Mal’s parents have also rallied behind her, with her mom digging into the research side of things and her dad managing the financial side. They’ve been through a lot as a family, first with the sudden loss of Mal’s brother, Denver, followed by news of Mal’s brain tumour.

“All of their energy is put into helping me get through this,” Mal says.

Perspective is everything

Mal ChamberlainOf losing her brother, Mal says she’s found perspective in her grief.

“This difficult loss continues to remind me that life is too short and unpredictable not to find peace in the chaos, gratitude in the setbacks, and authenticity in the journey,” she says.

She copes by taking what she calls “mindful walks,” where she listens to music, podcasts, or walking meditations.

“Finding peace in the unknown has been an ongoing practice for me,” Mal says. “It’s hard not to constantly be thinking about my next best move, so staying present helps me remain grounded amongst all the chaos.”

She and Nick have started doing puzzles together as a way to connect and keep busy with anything not related to cancer. Mal also enjoys writing, doing crafts, playing games with friends, and organizing (“Perhaps too much, my friends and fiancé might say,” Mal comments). Although, it can certainly be difficult to “turn off the cancer button” and focus on life outside of the diagnosis, says Mal.

Looking ahead

Mal looks forward to the day that her cancer is a distant memory, and she can get back to the active life she enjoys. At the top of her list are running, playing intramural sports with her friends, skiing/snowboarding, and taking part in Spikeball battles on the beach (“Where the cancer patient wins, of course!” she jokes).

“I love spending time moving my body and getting outside,” says Mal, a sports fan who grew up competing in gymnastics and cheerleading. One of her favorite memories is training at Toronto School of Circus Arts while in university.

“It was a lot of fun to push myself and try something different,” Mal says.

Along with challenging herself physically, Mal is eager to take the next step forward in her life.

“I’m looking forward to returning to teaching, getting married, and starting a family with my incredible partner,” she says. “Further, and I don’t know how, but I will be using my experience with cancer to help others fight this disease.”

Living with hope

Mal ChamberlainGiving back is important to Mal, who met her fiancé while tree planting in Northern Ontario. Before her teaching days at her current school, she worked as a tree planter with Outland Reforestation, planting more than half a million trees throughout Ontario, Quebec and Alberta.

She was also involved with Outland’s Youth Employment Program (OYEP), which provides land-based education, training and work opportunities for high school-aged Indigenous youth. Mal helped to prep during the off season and worked as a camp supervisor and teacher during the six-week summer camps.

Her focus is now on supporting those in the brain tumour community, having found support herself through Brain Tumour Foundation of Canada.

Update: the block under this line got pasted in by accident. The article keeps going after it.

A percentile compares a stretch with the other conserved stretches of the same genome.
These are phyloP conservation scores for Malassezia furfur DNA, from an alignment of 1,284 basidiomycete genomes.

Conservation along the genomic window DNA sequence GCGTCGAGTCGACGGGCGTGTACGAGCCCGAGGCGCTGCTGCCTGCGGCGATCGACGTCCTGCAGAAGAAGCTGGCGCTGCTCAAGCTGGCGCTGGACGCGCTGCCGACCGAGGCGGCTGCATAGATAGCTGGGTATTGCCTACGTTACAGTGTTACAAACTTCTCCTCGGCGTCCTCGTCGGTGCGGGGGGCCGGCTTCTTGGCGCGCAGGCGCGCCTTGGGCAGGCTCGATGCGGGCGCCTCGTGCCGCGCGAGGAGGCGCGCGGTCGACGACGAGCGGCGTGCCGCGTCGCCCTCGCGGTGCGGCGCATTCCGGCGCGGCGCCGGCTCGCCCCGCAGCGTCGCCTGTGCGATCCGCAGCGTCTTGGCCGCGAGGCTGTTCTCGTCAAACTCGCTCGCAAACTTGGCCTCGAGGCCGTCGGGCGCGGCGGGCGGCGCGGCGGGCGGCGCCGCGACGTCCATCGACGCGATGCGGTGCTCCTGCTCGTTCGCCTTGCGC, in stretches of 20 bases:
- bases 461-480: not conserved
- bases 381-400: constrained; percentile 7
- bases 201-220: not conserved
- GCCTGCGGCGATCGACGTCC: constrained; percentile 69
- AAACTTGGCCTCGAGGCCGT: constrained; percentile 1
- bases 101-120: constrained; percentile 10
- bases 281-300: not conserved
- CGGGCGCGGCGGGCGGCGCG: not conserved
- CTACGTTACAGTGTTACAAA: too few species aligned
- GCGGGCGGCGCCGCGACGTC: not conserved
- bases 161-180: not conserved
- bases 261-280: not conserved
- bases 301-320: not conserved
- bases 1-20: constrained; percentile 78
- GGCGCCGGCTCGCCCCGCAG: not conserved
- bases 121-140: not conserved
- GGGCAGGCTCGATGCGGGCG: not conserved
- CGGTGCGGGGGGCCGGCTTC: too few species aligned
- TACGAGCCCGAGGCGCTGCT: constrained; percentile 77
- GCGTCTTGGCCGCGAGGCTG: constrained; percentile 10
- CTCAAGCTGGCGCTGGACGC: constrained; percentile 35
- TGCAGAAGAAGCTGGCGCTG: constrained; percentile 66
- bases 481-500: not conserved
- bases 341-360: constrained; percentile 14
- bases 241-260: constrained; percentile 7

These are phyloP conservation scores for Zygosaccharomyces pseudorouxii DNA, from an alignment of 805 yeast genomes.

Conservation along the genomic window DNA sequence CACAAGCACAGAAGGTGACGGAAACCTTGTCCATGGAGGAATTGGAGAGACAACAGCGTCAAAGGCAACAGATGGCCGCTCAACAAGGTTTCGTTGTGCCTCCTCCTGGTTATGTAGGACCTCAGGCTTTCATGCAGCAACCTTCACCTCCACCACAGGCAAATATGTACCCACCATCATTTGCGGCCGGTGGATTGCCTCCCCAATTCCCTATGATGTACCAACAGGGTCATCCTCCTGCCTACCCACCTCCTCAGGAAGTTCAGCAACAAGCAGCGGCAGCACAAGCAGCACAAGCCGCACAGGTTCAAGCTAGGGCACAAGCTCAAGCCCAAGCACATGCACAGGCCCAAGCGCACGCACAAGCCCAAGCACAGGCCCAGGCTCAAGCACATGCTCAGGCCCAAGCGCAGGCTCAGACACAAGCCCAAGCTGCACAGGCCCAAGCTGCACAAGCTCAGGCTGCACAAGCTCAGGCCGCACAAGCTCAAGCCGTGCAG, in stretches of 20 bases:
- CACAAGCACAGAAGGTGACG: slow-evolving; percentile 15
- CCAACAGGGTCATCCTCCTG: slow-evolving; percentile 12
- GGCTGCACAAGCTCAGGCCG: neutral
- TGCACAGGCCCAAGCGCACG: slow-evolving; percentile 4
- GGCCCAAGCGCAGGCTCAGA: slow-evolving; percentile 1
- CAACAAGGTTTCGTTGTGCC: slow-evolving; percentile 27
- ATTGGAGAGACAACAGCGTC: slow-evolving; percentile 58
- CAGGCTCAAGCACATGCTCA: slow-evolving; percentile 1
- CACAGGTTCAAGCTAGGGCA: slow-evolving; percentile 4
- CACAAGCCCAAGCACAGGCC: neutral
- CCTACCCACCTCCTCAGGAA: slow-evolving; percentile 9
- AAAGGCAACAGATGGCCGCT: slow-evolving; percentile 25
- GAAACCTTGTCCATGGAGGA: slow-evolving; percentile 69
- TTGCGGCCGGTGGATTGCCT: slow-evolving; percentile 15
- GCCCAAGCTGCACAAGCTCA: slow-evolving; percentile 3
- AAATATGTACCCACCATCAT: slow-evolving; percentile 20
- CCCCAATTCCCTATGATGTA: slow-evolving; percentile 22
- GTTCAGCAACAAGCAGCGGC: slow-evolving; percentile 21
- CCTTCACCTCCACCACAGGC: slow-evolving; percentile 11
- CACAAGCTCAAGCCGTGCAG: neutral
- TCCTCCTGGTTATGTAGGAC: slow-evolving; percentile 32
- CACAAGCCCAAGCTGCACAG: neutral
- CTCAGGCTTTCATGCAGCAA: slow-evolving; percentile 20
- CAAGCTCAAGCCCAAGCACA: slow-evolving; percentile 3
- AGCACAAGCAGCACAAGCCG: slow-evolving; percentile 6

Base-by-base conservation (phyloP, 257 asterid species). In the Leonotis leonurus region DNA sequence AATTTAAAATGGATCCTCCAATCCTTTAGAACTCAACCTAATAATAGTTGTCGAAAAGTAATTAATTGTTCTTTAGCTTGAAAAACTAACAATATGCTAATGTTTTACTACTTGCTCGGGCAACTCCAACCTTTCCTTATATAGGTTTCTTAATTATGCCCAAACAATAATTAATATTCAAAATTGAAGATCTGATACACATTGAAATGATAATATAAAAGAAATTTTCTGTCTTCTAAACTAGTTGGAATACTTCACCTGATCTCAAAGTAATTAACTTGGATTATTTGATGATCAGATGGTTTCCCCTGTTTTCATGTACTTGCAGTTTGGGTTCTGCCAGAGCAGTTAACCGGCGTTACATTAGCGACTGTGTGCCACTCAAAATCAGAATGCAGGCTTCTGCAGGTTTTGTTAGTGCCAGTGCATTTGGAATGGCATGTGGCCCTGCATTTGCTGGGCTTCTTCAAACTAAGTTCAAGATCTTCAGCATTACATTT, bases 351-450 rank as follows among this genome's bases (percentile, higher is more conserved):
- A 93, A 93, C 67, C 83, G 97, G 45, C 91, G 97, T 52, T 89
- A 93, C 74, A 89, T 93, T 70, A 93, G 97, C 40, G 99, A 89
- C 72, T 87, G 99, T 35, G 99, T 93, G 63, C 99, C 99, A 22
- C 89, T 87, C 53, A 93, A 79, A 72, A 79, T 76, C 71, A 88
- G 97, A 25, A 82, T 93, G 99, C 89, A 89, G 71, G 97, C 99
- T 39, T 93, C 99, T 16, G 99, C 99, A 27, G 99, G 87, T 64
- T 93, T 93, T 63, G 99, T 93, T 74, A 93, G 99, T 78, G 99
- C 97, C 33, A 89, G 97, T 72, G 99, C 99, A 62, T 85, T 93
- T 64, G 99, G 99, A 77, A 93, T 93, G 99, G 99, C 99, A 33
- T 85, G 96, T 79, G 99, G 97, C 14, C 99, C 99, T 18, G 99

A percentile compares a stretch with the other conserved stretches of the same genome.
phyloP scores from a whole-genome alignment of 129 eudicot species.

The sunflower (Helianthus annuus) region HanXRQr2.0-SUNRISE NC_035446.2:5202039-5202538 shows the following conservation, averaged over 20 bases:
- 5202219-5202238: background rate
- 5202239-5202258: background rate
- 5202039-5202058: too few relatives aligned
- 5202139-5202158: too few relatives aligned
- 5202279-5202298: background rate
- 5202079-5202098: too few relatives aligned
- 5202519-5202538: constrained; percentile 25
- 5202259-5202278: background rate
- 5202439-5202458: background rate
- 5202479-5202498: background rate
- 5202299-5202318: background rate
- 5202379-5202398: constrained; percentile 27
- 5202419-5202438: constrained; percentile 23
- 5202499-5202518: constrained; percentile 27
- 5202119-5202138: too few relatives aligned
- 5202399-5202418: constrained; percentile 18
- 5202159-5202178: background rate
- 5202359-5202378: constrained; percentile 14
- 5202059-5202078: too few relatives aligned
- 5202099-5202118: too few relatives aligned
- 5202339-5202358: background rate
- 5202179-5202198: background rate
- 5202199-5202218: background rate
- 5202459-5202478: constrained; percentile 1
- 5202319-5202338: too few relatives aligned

“The Foundation has helped connect me with fellow cancer fighters, providing me with encouragement, a sense of community, and the opportunity to learn from the journey of others,” Mal says. “Most important, BTFC has offered hope to so many cancer patients across the country, and ‘to live without hope is to cease to live.’”

This quote from novelist Fyodor Dostoevsky is one Mal holds close to her heart, though she has her own sage words of advice for those going through their own difficult situations: “Fellow cancer patients, our ability is stronger than our disability,” she says. “We’ve got this. The water is rough, but together, we shall ride the waves.”

She’s doing just that, with the community she’s found throughout her journey. Her Instagram account has provided a platform for her to share the good, the bad, and everything in between, while connecting her with others who are walking a similar path. Though it’s only a snapshot of her life, it shows how Mal has embraced what life has thrown at her.

“In the face of adversity, my diagnosis has taught me to ask myself, ‘What am I supposed to learn here?’ rather than focusing on the hardship, or things I can’t control,” she says.

An inspired life

Mal ChamberlainHer favourite sayings reflect her mindset.

“I often reference Eckhart Tolle’s impactful words, ‘I’d rather be here now,’ or, ‘Become comfortable without knowing,’” Mal says.

“Navigating cancer is a question mark that never goes away, and cancer or not, we will never have all the answers in life—so, it’s a good thing we’re not writing an exam!”

Perhaps even before she understood the meaning, she’s been drawn to the song 100 Years by Five for Fighting. She recalls running around at her cottage as a kid and listening to this tune, which highlights the importance of enjoying every moment for what it is—something that resonates with her even more today.

“Time is a gift, and cancer certainly does a good job at reminding me of that,” Mal says. “Finding peace in the unknown has been an ongoing practice for me. As a cancer patient, it is easy to feel like a victim, but I continue to remind myself that although I can’t always choose what I’m showing up to, I can choose how I show up.”

Follow along with Mal’s journey on her Instagram account, @braincancer.journey.